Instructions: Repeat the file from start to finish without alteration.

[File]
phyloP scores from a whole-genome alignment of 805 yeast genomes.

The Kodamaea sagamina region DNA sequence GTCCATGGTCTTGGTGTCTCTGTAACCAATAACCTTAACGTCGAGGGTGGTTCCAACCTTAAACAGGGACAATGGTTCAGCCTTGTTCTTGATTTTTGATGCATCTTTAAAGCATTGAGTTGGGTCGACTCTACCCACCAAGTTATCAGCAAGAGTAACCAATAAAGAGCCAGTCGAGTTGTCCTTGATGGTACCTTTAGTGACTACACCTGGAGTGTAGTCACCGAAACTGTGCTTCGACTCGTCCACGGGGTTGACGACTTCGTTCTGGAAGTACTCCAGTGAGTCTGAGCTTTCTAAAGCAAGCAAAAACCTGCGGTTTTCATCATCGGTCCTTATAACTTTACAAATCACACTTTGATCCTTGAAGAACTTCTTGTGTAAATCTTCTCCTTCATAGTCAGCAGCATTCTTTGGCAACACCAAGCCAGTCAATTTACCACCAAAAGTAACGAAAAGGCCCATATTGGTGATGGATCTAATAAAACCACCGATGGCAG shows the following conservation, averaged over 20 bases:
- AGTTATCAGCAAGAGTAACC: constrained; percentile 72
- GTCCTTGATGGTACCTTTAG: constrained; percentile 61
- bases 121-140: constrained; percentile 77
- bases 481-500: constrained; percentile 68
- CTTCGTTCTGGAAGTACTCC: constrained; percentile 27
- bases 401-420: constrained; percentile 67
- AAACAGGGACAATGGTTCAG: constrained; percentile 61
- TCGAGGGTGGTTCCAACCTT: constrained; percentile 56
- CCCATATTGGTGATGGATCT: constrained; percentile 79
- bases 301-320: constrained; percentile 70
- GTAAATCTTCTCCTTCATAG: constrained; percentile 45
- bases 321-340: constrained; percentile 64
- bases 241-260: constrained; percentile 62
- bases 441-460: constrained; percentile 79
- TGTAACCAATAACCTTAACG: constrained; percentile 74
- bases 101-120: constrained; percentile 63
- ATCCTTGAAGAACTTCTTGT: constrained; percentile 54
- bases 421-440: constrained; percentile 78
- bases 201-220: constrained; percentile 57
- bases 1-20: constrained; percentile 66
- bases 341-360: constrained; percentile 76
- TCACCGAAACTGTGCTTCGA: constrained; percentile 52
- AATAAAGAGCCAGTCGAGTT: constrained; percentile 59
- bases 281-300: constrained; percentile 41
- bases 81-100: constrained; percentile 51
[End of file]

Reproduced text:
phyloP scores from a whole-genome alignment of 805 yeast genomes.

The Kodamaea sagamina region DNA sequence GTCCATGGTCTTGGTGTCTCTGTAACCAATAACCTTAACGTCGAGGGTGGTTCCAACCTTAAACAGGGACAATGGTTCAGCCTTGTTCTTGATTTTTGATGCATCTTTAAAGCATTGAGTTGGGTCGACTCTACCCACCAAGTTATCAGCAAGAGTAACCAATAAAGAGCCAGTCGAGTTGTCCTTGATGGTACCTTTAGTGACTACACCTGGAGTGTAGTCACCGAAACTGTGCTTCGACTCGTCCACGGGGTTGACGACTTCGTTCTGGAAGTACTCCAGTGAGTCTGAGCTTTCTAAAGCAAGCAAAAACCTGCGGTTTTCATCATCGGTCCTTATAACTTTACAAATCACACTTTGATCCTTGAAGAACTTCTTGTGTAAATCTTCTCCTTCATAGTCAGCAGCATTCTTTGGCAACACCAAGCCAGTCAATTTACCACCAAAAGTAACGAAAAGGCCCATATTGGTGATGGATCTAATAAAACCACCGATGGCAG shows the following conservation, averaged over 20 bases:
- AGTTATCAGCAAGAGTAACC: constrained; percentile 72
- GTCCTTGATGGTACCTTTAG: constrained; percentile 61
- bases 121-140: constrained; percentile 77
- bases 481-500: constrained; percentile 68
- CTTCGTTCTGGAAGTACTCC: constrained; percentile 27
- bases 401-420: constrained; percentile 67
- AAACAGGGACAATGGTTCAG: constrained; percentile 61
- TCGAGGGTGGTTCCAACCTT: constrained; percentile 56
- CCCATATTGGTGATGGATCT: constrained; percentile 79
- bases 301-320: constrained; percentile 70
- GTAAATCTTCTCCTTCATAG: constrained; percentile 45
- bases 321-340: constrained; percentile 64
- bases 241-260: constrained; percentile 62
- bases 441-460: constrained; percentile 79
- TGTAACCAATAACCTTAACG: constrained; percentile 74
- bases 101-120: constrained; percentile 63
- ATCCTTGAAGAACTTCTTGT: constrained; percentile 54
- bases 421-440: constrained; percentile 78
- bases 201-220: constrained; percentile 57
- bases 1-20: constrained; percentile 66
- bases 341-360: constrained; percentile 76
- TCACCGAAACTGTGCTTCGA: constrained; percentile 52
- AATAAAGAGCCAGTCGAGTT: constrained; percentile 59
- bases 281-300: constrained; percentile 41
- bases 81-100: constrained; percentile 51